What Makes Firm-Based Vocational Training Schemes Successful? The Role of Commitment
AbstractThis paper studies a possible market failure in the firm-based vocational training market: training may be too complex to be specified in a contract so that it is legally enforceable, resulting in the inability of firms to commit to training provision. We present a model of firm provided training and show that training is substantially lower in the no commitment than in the commitment case. Thus, firm-based vocational training schemes are more successful in countries where commitment to training provision is more widespread. (JEL J24, L25, M12, M53)
Download InfoIf you experience problems downloading a file, check if you have the proper application to view it first. In case of further problems read the IDEAS help page. Note that these files are not on the IDEAS site. Please be patient as the files may be large.
Bibliographic InfoArticle provided by American Economic Association in its journal American Economic Journal: Applied Economics.
Volume (Year): 4 (2012)
Issue (Month): 2 (April)
Find related papers by JEL classification:
- J24 - Labor and Demographic Economics - - Demand and Supply of Labor - - - Human Capital; Skills; Occupational Choice; Labor Productivity
- L25 - Industrial Organization - - Firm Objectives, Organization, and Behavior - - - Firm Performance
- M12 - Business Administration and Business Economics; Marketing; Accounting - - Business Administration - - - Personnel Management; Executives; Executive Compensation
- M53 - Business Administration and Business Economics; Marketing; Accounting - - Personnel Economics - - - Training
Please report citation or reference errors to , or , if you are the registered author of the cited work, log in to your RePEc Author Service profile, click on "citations" and make appropriate adjustments.:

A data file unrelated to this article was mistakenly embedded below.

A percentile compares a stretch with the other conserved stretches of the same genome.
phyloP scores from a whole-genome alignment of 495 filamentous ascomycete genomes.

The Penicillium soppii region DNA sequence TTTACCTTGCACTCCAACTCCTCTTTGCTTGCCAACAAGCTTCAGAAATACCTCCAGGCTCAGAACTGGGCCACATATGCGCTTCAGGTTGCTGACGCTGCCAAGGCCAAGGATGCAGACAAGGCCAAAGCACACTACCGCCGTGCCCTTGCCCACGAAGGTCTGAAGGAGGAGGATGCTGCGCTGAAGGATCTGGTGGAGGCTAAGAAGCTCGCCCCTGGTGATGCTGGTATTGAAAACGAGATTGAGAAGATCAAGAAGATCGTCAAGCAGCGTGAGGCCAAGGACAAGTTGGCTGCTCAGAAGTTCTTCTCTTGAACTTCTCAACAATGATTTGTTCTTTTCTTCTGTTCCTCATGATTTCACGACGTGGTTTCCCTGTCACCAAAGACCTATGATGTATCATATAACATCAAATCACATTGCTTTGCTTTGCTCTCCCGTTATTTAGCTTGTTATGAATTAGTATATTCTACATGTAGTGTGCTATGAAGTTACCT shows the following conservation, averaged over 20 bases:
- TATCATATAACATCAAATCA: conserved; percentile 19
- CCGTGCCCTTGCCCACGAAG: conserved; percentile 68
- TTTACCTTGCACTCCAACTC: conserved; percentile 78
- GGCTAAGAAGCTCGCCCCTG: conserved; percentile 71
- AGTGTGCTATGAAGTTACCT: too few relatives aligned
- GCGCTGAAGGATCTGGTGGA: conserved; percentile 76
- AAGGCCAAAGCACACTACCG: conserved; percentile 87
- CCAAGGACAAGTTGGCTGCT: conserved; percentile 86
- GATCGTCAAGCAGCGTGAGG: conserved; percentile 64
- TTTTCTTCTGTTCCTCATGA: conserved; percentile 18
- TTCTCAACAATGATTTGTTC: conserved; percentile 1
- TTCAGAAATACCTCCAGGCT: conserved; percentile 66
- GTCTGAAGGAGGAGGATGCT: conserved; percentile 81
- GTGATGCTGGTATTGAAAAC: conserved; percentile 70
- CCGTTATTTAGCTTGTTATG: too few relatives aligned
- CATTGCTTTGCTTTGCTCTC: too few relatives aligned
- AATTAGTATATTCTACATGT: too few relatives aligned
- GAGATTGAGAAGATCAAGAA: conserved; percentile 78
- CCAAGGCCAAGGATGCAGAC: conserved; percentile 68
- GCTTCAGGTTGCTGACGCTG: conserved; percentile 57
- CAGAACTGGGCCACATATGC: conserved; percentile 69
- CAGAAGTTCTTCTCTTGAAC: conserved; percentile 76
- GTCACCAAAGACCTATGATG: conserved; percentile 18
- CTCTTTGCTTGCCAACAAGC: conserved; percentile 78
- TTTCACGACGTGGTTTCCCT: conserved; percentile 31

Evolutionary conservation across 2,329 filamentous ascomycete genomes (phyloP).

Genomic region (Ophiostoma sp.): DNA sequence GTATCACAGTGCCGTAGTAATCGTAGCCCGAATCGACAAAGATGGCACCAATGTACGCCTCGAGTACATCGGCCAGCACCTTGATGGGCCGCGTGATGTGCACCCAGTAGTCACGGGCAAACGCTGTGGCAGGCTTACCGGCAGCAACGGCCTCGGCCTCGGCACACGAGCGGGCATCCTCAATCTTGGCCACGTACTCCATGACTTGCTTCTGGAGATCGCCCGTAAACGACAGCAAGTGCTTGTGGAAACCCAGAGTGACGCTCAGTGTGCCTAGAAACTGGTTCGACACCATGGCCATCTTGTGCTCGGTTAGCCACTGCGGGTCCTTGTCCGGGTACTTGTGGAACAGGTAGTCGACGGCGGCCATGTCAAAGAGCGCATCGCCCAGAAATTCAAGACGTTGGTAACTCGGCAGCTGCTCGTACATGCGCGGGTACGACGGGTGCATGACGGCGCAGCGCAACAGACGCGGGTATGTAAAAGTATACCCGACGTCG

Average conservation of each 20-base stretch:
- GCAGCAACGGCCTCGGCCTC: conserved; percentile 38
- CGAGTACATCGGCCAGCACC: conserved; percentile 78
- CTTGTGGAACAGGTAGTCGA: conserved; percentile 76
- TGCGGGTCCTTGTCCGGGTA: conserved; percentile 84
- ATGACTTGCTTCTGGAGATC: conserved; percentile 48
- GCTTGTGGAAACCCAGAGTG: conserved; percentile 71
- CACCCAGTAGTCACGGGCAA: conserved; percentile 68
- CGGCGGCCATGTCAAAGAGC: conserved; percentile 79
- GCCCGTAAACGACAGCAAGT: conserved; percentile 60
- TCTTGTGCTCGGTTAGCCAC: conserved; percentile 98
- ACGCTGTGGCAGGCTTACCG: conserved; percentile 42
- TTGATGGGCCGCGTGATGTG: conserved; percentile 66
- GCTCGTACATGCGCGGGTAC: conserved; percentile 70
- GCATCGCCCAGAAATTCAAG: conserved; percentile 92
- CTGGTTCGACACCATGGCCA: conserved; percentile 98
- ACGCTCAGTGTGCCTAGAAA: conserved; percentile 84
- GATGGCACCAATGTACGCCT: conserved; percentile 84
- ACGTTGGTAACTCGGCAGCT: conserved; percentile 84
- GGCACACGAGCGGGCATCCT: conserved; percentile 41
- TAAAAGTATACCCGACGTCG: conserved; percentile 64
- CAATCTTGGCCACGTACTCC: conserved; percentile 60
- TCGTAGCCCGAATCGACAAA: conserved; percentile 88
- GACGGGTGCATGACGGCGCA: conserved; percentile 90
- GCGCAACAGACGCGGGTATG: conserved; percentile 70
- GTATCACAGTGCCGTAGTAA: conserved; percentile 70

- Acemoglu, Daron & Pischke, Jörn-Steffen, 1996.
"Why do Firms Train? Theory and Evidence,"
CEPR Discussion Papers
1460, C.E.P.R. Discussion Papers.
- Daron Acemoglu & Jorn-Steffen Pischke, 1996. "Why Do Firms Train? Theory and Evidence," NBER Working Papers 5605, National Bureau of Economic Research, Inc.
- Acemoglu, D. & Pischki, J.S., 1996. "Why Do Firms Train? Theory and Evidence," Working papers 96-7, Massachusetts Institute of Technology (MIT), Department of Economics.
- Jozef Konings & Stijn Vanormelingen, 2009.
"The Impact of Training on Productivity and Wages: Firm Level Evidence,"
LICOS Discussion Papers
24409, LICOS - Centre for Institutions and Economic Performance, KU Leuven.
- Konings, Jozef & Vanormelingen, Stijn, 2009. "The Impact of Training on Productivity and Wages: Firm Level Evidence," CEPR Discussion Papers 7473, C.E.P.R. Discussion Papers.
- Konings, Jozef & Vanormelingen, Stijn, 2010. "The Impact of Training on Productivity and Wages: Firm Level Evidence," IZA Discussion Papers 4731, Institute for the Study of Labor (IZA).
- Stevens, Margaret, 1994. "An Investment Model for the Supply of Training by Employers," Economic Journal, Royal Economic Society, vol. 104(424), pages 556-70, May.